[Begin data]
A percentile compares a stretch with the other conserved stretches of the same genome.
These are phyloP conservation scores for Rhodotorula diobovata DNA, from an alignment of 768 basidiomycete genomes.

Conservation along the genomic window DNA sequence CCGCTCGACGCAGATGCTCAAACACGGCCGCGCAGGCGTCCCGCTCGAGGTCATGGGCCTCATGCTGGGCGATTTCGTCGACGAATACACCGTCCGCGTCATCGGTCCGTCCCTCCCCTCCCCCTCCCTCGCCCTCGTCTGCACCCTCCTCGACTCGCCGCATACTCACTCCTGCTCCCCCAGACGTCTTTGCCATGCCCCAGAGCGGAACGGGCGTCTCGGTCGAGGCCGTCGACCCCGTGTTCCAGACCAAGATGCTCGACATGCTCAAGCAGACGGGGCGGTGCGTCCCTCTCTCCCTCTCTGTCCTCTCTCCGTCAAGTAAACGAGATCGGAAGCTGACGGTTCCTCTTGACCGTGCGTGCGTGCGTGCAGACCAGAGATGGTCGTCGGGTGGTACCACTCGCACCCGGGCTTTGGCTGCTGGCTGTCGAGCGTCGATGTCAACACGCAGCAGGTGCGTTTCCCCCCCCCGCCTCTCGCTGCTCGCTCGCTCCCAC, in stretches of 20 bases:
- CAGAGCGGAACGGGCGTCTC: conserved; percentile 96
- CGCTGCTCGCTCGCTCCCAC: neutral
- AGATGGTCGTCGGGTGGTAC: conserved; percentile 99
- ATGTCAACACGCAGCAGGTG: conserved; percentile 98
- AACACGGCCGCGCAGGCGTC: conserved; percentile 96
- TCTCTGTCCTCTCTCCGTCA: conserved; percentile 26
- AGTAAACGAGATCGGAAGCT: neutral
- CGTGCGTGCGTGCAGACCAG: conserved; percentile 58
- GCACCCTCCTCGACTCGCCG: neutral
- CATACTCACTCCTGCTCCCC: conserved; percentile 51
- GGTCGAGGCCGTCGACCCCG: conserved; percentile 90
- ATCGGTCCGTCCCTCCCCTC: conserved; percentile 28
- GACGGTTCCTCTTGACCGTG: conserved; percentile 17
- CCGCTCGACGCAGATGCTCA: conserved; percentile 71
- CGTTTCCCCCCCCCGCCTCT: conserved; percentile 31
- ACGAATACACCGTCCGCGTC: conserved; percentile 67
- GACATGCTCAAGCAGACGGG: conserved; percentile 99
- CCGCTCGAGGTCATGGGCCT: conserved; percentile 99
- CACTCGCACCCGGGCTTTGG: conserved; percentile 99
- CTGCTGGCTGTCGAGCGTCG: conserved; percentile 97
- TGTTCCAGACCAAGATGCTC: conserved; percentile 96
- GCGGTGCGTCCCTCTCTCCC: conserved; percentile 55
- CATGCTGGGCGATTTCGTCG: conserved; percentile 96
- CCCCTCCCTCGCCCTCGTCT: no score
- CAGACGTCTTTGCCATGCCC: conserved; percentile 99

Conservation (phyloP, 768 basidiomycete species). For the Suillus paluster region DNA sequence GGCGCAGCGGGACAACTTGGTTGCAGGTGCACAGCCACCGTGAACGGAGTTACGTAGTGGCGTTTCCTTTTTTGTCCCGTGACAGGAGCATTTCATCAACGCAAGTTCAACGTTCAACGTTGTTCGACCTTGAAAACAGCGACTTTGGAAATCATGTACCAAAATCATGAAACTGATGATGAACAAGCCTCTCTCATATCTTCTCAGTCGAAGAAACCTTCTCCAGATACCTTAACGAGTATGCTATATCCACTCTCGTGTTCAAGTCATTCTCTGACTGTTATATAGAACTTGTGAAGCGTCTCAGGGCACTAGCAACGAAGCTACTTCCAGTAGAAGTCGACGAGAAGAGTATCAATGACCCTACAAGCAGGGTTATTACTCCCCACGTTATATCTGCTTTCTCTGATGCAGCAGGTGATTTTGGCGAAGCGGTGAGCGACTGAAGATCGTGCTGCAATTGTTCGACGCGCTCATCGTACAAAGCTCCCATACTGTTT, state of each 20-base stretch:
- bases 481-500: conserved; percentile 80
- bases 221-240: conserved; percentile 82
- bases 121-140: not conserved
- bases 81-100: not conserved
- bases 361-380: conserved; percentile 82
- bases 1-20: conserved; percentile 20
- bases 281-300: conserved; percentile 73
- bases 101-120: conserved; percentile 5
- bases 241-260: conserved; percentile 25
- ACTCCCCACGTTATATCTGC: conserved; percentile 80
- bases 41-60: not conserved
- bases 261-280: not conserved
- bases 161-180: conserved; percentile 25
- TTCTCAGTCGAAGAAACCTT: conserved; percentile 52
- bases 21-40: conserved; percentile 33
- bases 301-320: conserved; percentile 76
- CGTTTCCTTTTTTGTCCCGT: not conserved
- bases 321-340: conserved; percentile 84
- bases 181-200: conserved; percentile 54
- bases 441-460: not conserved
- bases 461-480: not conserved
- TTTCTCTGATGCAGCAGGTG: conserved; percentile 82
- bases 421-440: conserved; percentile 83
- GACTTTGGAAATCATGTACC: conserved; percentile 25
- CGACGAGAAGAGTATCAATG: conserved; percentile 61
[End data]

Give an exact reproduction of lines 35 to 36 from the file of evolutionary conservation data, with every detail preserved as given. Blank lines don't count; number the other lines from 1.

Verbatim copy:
- bases 1-20: conserved; percentile 20
- bases 281-300: conserved; percentile 73